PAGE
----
I wonder if instead of buying/renting a luxury suite whose deductibility is limited companies sign deals where they “overpay” for naming rights that are fully deductible and then get a luxury suite tossed into the deal as a bonus.

      • No, naming rights just took off because no one had invented them before that. And there are a whole lot of dumb companies out there that think the best way to increase or maintain their market share is “Let’s buy a really big, expensive ad!”

  7. Dr. Pepper could not come up with enough money to put out a “Orange Crush Stadium” bid?

  8. I’ve always wondered whether the naming rights deals can be justified by the exposure to the name given by broadcast and print media.

  9. The trolling potential here is epic.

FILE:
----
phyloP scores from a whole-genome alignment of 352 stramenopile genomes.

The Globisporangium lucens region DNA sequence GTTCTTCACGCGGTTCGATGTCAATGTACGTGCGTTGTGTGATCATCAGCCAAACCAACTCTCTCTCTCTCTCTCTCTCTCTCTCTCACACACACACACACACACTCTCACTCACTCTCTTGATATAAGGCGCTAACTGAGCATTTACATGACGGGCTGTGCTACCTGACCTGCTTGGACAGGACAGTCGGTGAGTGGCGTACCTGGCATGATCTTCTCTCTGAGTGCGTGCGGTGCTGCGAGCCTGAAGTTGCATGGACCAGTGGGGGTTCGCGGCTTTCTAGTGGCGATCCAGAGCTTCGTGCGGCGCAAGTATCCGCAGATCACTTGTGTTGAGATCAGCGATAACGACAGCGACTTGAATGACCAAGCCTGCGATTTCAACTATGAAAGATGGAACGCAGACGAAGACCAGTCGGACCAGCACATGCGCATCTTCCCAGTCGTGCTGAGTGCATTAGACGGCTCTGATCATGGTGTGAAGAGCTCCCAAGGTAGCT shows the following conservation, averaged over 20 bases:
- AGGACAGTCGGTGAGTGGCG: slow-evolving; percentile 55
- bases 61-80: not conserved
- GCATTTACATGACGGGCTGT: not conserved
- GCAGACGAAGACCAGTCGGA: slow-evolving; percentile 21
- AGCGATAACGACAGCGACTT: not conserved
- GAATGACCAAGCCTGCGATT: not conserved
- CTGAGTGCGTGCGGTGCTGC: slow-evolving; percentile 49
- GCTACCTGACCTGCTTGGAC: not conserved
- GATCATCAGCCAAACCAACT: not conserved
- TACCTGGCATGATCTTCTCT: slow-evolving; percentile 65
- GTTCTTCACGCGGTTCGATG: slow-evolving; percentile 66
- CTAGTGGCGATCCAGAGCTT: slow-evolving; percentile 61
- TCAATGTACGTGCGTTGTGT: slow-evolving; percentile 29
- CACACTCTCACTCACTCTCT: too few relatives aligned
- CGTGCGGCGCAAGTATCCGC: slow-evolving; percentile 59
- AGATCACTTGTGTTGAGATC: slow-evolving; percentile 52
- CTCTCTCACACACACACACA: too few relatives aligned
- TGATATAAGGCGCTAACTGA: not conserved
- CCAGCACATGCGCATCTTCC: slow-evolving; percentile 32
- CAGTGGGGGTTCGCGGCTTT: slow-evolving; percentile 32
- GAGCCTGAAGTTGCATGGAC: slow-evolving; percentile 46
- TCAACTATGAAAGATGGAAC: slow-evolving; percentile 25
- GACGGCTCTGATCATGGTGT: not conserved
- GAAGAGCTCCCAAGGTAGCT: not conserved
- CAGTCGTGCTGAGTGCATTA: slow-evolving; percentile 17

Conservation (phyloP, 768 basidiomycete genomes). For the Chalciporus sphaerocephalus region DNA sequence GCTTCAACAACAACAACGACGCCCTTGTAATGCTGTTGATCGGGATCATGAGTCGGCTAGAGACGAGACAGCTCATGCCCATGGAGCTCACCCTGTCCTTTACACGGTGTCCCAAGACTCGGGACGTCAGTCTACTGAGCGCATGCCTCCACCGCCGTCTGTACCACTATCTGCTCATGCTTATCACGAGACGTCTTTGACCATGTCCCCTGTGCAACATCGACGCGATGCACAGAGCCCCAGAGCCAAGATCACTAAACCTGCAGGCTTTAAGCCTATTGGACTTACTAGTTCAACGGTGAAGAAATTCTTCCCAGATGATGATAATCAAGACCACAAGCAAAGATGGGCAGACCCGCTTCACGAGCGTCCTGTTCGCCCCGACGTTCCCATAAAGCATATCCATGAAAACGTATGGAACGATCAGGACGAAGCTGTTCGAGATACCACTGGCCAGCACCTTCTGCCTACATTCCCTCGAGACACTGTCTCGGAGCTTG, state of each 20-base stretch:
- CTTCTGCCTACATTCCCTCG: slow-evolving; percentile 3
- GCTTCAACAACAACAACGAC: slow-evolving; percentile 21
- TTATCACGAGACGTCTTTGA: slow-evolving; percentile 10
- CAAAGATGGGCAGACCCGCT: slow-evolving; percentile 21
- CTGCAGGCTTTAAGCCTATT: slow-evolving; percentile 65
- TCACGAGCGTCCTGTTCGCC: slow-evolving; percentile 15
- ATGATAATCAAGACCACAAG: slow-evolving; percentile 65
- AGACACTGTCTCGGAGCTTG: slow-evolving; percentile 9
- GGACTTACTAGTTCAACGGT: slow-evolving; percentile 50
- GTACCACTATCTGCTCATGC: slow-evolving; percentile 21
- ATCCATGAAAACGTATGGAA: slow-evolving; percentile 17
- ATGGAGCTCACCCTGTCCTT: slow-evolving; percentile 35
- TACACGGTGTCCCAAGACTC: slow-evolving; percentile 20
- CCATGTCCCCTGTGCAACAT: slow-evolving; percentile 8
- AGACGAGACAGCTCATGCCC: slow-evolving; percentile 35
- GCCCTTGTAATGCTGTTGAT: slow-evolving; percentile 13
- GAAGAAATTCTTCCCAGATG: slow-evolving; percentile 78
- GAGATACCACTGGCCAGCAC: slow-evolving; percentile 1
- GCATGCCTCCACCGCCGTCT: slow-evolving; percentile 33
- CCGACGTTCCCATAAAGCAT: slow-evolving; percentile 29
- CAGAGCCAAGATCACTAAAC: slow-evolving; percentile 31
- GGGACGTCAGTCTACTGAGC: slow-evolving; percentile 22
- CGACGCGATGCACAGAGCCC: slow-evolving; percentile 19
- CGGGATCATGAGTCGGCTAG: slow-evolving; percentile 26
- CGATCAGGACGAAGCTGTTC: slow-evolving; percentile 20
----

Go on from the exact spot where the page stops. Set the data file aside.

Too bad Mark Davis is dead-ass broke, otherwise we could see a “Oakland Raiders Field @ Mile High Stadium” for a few months.

    • 1) The Broncos and Denver get to reject offers they don’t like if they re-sell the name. They’ve already said they won’t accept any offers from marijuana companies.

      2) Sure, you could get around that by buying the naming rights out of bankruptcy court, but that’d put the buyer on the hook for $6m a year for the next several years, so that’s not happening.

      • I dunno. If FedEx went chapter 11 and the bankruptcy court had to sell the naming rights contract to the LOLskins’ stadium, I think Jerrah would give more than a thought or two to buying up that right – even if it would cost him that much dough.

  10. I similar scenario happened when PSINet went bankrupt back in 2001. I was working for the consulting firm handling that bankruptcy. When there were no bidders I asked if as a Browns fan if I could bid and rename it “Modell Sucks Stadium”, alas it was a similar situation where I would have to make the same payments PSINet was to make.